Sexual exploitation of a child is defined in K.S.A. 2002 Supp. 21-3516(a)(1) as promoting any sexual performance of a child, whereas, as applied to this case, K.S.A. 2002 Supp. 21-3516(a)(2) pertains to the possession of a videotape of a child "shown . . . engaging in sexually explicit conduct."
The amended information against Liebau stated:
"MICHAEL D. LIEBAU did then and there unlawfully possess a videotape in which J.L.H., a real child . . . , and J.H.L. a real child . . . , [are] shown . . . engaging in sexually explicit conduct, . . . .
. . . .
"Contrary to Kansas Statute Annotated 21-3516[a](1), Sexual Exploitation of a Child, Severity Level 5, Person Felony, Count Three."
Although the State's amended information identified K.S.A. 2002 Supp. 21-3516(a)(1), the description of the offense was clearly for K.S.A. 2002 Supp. 21-3516(a)(2). An error in the citation to the statute does not require reversal of a conviction if the defendant is not prejudiced. State v. McQueen, 12 Kan. App. 2d 147, 736 P.2d 947 (1987). Liebau was not prejudiced in this case. The information clearly stated he was charged with the possession of a videotape, not promoting any sexual performance of a child. Liebau, in fact, understood that he was charged with a violation of K.S.A. 2002 Supp. 21-3516(a)(2). In his motion to dismiss, Liebau stated that he was "charged under K.S.A. 2000 Supp. 21-3516(a)(2)."
Although the amended information identifies 21-3516(a)(1) as the statute that Liebau violated, the language of the amended information charges Liebau with a violation of 21-3516(a)(2). Liebau's alleged technical error does not require the reversal of his conviction.
Liebau next argues the trial court erroneously denied his motion for a new trial because the nudity on the videotape is not within the narrow construction set forth in State v. Zabrinas, 271 Kan. 422, 24 P.3d 77 (2001). The Zabrinas court held that K.S.A. 21-3516 was not overbroad because of the phrase "exhibition in the nude." 271 Kan. at 432. Zabrinas argued the phrase would include any visual forms of nude children. The Kansas Supreme Court, however, differentiated between sexually explicit conduct and what it termed as a "harmless moment." 271 Kan. at 431. To be sexually explicit, the Zabrinas court stated that it is "necessary that the child must have some understanding or at least be of an age where there could be some knowledge that they are exhibiting their nude bodies in a sexually explicit manner." 271 Kan. at 431. The Zabrinas court also focused on the connection between the nude depiction and the intent "'to arouse or satisfy the sexual desires or appeal to the prurient interest of the offender.'" 271 Kan. at 431 (quoting K.S.A. 21-3516[a]).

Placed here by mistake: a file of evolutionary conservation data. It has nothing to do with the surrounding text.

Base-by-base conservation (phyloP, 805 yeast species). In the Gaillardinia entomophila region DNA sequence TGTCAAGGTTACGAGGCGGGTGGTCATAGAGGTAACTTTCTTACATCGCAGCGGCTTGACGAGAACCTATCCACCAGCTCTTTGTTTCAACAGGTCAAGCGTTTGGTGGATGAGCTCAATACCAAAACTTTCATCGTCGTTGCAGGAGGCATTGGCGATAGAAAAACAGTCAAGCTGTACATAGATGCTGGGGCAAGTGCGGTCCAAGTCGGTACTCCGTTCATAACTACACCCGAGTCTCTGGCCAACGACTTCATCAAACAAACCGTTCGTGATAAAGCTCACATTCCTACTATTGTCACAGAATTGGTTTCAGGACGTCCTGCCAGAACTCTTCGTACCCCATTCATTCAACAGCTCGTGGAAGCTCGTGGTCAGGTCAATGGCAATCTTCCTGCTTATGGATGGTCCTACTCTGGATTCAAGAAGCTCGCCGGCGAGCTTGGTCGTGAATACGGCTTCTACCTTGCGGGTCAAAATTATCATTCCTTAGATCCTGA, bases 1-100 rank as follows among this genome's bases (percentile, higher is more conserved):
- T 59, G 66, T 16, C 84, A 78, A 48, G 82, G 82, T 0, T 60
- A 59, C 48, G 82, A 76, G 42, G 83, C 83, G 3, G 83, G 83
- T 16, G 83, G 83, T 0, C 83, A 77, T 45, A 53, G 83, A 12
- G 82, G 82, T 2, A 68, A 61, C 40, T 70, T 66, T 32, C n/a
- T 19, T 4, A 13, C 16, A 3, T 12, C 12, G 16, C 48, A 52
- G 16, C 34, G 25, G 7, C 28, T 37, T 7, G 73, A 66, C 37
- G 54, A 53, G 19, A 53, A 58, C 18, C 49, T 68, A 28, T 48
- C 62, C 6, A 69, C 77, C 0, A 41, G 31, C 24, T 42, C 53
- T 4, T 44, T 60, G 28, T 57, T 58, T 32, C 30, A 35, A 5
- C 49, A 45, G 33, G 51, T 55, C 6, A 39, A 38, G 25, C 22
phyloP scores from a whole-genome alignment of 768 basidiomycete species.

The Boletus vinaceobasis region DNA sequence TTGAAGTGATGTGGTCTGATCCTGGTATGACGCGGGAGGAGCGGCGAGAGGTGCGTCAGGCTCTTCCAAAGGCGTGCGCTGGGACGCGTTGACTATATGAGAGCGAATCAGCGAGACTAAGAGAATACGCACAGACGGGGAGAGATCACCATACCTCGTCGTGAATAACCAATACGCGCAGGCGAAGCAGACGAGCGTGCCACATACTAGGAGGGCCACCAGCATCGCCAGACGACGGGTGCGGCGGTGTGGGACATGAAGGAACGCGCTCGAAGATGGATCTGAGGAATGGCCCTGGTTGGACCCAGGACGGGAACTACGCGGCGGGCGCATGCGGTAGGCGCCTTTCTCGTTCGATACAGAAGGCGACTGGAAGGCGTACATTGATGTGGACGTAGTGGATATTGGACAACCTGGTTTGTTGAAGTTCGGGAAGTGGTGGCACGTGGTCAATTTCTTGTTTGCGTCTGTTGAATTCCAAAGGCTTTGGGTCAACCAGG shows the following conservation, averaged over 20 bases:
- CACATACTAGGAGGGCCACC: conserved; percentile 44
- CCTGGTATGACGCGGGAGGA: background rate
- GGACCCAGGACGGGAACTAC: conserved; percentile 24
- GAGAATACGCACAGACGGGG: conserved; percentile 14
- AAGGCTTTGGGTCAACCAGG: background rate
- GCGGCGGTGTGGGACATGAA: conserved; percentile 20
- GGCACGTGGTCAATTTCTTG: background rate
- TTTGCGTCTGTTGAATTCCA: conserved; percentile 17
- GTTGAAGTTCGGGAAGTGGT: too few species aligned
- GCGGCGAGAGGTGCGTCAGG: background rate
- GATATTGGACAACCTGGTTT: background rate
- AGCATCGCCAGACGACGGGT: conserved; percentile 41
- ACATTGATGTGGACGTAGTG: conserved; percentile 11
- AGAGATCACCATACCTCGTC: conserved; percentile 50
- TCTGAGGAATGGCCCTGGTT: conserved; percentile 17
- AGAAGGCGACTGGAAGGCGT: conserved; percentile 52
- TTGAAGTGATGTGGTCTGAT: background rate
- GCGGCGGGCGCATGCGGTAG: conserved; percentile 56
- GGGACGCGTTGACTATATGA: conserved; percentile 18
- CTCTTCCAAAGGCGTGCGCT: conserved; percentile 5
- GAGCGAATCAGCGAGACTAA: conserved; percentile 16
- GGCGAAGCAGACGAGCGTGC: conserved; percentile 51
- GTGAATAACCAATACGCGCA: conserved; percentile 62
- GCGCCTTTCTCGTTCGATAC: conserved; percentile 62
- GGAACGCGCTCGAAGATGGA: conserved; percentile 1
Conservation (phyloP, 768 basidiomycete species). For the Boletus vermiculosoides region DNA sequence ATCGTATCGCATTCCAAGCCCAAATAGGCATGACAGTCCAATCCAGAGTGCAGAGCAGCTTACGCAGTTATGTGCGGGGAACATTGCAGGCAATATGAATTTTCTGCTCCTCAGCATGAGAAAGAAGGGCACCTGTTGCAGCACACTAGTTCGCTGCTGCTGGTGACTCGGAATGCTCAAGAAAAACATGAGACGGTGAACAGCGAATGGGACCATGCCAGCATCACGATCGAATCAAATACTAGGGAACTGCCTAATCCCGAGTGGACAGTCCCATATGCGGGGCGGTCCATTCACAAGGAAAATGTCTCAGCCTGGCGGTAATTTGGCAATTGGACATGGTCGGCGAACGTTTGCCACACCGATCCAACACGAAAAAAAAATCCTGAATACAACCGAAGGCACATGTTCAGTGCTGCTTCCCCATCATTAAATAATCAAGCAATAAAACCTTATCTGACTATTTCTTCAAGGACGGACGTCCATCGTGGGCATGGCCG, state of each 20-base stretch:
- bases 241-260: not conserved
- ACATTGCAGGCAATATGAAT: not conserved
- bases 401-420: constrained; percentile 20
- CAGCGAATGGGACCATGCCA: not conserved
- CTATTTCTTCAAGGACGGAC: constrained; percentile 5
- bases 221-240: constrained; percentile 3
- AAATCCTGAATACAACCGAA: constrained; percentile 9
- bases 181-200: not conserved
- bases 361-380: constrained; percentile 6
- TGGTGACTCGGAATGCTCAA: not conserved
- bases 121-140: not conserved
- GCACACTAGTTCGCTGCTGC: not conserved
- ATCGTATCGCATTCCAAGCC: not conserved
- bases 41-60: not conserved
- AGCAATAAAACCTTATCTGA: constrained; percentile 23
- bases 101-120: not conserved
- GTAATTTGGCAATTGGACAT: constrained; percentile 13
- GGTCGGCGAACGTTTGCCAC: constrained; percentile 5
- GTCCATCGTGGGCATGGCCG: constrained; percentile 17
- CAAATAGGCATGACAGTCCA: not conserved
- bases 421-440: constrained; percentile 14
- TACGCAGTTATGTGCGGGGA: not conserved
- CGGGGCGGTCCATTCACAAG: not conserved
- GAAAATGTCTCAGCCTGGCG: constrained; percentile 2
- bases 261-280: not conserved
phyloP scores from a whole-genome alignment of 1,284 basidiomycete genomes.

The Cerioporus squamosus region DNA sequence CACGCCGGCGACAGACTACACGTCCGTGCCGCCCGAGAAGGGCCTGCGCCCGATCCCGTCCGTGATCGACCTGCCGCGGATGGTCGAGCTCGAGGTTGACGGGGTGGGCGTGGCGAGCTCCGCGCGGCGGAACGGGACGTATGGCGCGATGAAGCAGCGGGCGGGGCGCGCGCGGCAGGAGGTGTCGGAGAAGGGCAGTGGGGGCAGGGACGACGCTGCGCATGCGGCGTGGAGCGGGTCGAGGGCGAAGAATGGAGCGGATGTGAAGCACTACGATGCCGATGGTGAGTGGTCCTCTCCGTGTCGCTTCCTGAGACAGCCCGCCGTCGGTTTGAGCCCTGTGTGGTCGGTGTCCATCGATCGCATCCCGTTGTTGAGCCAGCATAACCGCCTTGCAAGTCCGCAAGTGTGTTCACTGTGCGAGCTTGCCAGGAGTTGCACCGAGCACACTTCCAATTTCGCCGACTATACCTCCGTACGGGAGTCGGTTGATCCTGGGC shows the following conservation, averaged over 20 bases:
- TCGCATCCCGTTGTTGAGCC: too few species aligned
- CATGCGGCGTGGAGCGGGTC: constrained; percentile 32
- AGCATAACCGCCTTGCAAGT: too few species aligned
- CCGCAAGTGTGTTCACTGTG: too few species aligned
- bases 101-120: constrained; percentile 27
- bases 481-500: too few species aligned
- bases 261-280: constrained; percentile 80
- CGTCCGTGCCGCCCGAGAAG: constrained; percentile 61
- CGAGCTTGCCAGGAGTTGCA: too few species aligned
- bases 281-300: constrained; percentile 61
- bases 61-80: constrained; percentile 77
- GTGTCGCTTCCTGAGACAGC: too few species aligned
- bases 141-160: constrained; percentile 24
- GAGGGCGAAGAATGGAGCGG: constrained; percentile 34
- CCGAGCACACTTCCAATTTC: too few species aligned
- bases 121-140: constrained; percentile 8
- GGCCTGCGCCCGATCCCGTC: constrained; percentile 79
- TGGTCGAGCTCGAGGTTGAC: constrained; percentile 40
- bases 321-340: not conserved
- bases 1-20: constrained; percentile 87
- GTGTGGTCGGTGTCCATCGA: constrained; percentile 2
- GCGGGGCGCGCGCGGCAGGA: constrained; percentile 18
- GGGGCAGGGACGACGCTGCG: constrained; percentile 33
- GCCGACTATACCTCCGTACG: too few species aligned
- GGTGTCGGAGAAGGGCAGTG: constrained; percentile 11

The court also looked at the phrase "sexually explicit conduct." See K.S.A. 2002 Supp. 21-3516 (b)(1), which states:
"'Sexually explicit conduct' means actual or simulated: Exhibition in the nude; sexual intercourse or sodomy, including genital-genital, oral-genital, anal-genital or oral-anal contact, whether between persons of the same or opposite sex; masturbation; sado-masochistic abuse for the purpose of sexual stimulation; or lewd exhibition of the genitals, female breasts or pubic area of any person."
The court noted that the phrase "exhibition in the nude" is related to and part of the entire definition of sexually explicit conduct. 271 Kan. at 432. The court then referred to the maxim noscitur a sociis, which was defined in Farm Bureau Mutual Ins. Co. v. Carr, 215 Kan. 591, Syl. ¶ 3, 528 P.2d 134 (1974), as:
"'The ancient and well known maxim noscitur a sociis, literally "it is known from its associates," is a common sense aid to the construction of doubtful language. Its effect is that the meaning of a word or phrase which may be obscure or doubtful when considered in isolation may be clarified or ascertained by reference to those words or phrases with which it is associated. It simply means that, taken in context, a word may have a broader or narrower meaning than it might have if used alone." Zabrinas, 271 Kan. at 432.
As we consider the phrase "exhibition in the nude " in the context of the entire definition of "sexually explicit conduct," we must conclude that it means more than mere nudity. Webster's Dictionary defines "exhibit" as: "1. To show externally: DISPLAY. 2. a. To present for public view. b. To show or enter in an exhibition or contest." Webster's II New Riverside University Dictionary 452 (1984).